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    2. Hi Dr. Giles,

      Are you sure that IRF is supposed to be done on transformed variables? Let's suppose we have two I(1) variables (suppose they're log-levels). Whenever I do IRF over a VAR in first differences, the IRF and its confidence bands will collapse to 0.000 after about 6 periods. However, 0% of my VECM based IRFs go to zero (over 20 periods). Then, if I do a VAR-levels with the I(1) data, I'll see that it gives a very very similar look to the VECM IRF which makes me think that we're supposed to do the IRF in levels. Also, in R we're supposed to feed the levels formulation of the VECM into the irf function otherwise it won't work. For example we have to do irf(vec2var(ca.jo(data))). This also makes me think we're supposed to do IRF over the levels VAR.

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    3. I would like to add to my previous post that the IRFs generated by a VECM are almost indistinguishable from the IRFs generated by a VAR in levels. However, if IRF is done with VAR in differences, the results are unrecognizable when contrasting them with the VECM results. Both variables are I(1) and the rank of the cointegrating matrix is 1 (p < 0.01). Confirmed with both EViews and R.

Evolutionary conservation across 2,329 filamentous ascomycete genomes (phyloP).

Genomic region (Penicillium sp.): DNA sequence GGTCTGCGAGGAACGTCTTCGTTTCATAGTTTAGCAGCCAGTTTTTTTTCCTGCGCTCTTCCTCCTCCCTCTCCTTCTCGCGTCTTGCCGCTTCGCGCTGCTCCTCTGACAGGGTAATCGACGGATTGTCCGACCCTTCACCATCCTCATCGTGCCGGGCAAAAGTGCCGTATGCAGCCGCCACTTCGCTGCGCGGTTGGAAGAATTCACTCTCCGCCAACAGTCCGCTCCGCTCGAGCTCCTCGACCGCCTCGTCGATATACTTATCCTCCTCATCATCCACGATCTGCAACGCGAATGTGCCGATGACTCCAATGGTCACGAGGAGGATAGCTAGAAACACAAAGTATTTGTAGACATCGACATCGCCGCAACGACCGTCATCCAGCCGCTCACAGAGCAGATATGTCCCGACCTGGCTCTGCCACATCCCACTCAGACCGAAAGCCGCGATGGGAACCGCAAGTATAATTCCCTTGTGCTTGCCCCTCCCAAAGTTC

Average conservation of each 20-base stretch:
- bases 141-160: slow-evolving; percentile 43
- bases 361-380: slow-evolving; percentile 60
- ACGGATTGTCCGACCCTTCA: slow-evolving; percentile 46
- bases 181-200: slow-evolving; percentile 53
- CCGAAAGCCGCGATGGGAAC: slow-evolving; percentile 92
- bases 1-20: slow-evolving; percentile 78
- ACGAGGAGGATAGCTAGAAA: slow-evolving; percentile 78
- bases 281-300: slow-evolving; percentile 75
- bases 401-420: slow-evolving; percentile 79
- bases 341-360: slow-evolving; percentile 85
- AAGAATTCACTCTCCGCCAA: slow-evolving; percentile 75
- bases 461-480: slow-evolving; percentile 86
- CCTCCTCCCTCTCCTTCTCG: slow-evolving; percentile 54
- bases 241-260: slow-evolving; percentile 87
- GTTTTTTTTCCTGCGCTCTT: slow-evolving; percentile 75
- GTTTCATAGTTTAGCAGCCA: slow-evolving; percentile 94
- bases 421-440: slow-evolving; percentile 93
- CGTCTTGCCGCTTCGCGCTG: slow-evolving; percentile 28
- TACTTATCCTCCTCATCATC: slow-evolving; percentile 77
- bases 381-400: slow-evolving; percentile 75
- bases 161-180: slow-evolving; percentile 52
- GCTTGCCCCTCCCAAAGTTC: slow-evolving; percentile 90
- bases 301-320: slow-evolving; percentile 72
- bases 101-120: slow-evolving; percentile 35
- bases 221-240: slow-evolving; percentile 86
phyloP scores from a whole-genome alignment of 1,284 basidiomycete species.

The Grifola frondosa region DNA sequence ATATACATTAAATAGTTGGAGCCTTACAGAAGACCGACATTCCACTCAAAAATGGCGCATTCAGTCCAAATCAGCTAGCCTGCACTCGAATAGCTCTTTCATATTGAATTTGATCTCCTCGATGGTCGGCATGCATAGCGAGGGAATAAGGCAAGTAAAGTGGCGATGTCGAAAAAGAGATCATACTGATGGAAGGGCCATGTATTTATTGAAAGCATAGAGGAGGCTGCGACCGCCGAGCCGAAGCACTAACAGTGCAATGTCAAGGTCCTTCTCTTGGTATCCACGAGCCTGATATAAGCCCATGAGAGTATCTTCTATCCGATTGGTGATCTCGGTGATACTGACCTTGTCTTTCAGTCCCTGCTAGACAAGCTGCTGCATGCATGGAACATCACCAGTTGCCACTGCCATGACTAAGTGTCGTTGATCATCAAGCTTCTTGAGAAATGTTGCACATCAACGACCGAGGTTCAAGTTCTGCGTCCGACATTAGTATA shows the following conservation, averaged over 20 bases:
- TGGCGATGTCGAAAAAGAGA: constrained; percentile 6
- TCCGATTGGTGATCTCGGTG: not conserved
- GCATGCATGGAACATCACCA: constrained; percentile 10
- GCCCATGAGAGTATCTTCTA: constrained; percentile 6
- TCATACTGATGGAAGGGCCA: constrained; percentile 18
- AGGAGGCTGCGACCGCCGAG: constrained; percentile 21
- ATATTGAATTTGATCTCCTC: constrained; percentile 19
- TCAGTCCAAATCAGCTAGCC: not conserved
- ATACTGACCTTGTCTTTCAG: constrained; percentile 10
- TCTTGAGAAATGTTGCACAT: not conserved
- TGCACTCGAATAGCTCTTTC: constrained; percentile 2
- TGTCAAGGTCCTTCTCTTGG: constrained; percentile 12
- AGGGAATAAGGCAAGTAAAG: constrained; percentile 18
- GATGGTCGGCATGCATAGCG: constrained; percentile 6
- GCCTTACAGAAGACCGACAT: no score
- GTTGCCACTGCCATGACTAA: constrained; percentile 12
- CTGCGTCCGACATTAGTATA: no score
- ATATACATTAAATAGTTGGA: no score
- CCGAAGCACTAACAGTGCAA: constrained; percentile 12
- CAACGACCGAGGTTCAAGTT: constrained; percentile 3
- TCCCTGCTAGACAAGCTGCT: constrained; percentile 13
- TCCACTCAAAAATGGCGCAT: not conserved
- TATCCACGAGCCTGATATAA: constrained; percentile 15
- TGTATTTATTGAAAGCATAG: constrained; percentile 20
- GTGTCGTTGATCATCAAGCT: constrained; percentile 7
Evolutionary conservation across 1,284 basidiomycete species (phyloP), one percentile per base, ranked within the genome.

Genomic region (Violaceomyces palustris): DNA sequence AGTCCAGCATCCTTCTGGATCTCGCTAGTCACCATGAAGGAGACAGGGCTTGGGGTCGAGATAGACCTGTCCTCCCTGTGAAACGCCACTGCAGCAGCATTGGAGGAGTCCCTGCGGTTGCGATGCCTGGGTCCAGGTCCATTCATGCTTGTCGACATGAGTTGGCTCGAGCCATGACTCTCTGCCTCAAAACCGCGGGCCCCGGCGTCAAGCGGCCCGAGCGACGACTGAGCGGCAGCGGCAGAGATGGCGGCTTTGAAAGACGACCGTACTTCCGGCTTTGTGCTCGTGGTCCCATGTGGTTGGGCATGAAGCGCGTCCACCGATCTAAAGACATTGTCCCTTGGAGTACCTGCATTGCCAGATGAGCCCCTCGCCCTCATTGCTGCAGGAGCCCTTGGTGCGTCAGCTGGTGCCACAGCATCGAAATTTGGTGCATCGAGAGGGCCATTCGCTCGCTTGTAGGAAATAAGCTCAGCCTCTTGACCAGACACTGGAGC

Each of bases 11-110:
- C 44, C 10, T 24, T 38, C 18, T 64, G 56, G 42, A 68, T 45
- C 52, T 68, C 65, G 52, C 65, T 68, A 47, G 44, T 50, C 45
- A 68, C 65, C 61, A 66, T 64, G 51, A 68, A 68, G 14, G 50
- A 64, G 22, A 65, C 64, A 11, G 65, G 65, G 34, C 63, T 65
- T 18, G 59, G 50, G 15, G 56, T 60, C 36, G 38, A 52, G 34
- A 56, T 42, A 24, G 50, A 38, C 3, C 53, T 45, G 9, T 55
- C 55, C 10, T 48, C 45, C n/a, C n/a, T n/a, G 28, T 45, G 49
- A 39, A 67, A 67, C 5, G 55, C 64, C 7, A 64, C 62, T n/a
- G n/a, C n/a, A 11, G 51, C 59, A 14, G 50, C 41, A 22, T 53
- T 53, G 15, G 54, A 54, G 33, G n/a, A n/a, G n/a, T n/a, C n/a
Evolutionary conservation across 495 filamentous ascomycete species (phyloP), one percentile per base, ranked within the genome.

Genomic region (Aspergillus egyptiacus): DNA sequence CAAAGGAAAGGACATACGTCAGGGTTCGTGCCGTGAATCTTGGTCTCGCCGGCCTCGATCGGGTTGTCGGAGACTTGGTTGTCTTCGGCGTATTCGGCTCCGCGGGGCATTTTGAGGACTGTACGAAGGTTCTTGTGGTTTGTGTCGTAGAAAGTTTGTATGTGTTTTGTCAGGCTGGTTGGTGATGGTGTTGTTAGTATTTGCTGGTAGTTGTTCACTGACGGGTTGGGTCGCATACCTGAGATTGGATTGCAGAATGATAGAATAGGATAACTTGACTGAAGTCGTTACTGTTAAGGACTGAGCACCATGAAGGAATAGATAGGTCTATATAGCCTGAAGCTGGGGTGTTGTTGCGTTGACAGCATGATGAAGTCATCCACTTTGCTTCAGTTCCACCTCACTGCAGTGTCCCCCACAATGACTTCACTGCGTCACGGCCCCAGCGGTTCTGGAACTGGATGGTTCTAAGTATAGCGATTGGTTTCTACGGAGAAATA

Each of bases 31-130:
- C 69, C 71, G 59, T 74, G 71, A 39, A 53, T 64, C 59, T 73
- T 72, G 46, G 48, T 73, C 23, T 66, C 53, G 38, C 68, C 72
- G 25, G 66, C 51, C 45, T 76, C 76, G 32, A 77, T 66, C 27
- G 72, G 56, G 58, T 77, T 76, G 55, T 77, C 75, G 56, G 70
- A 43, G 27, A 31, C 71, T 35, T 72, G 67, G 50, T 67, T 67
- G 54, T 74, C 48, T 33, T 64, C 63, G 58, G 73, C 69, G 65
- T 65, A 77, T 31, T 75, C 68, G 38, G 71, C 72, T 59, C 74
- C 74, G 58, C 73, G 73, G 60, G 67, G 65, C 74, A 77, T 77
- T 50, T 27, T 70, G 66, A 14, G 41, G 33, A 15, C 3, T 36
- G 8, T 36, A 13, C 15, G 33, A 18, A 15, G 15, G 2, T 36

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    4. Sorry .. One more addition. I have found two papers [1][2] that use transformed variables (I(1) variables that are now I(0)) to do IRF and one paper [3] that uses log-levels to do IRF. Paper [4] doesn't explicitly state what they use, but since they found a cointegrating relationship in all cases I'm guessing they just used a VECM based IRF which is pretty much the same as a VAR-levels IRF.

      I think the latter is better when doing a study where cointegration is involved because it wouldn't make sense to do a levels-IRF whenever we detect cointegration and use a VECM (i.e., an IRF analysis that's indistinguishable from IRF over a VAR in levels) and then a differences-IRF whenever we don't detect cointegration.

      [1] (Siliverstovs and Duong 2006) On the Role of Stock Market for Real Economic Activity: Evidence for Europe
      [2] (Mun 2005) Contagion and impulse response of international stock markets around the 9–11 terrorist attacks
      [3] (Filis, 2010) Macro economy, stock market and oil prices: Do meaningful relationships exist
      among their cyclical fluctuations?
      [4] (Kim and Rousseau 2012) Credit buildups and the stock market in four East Asian economies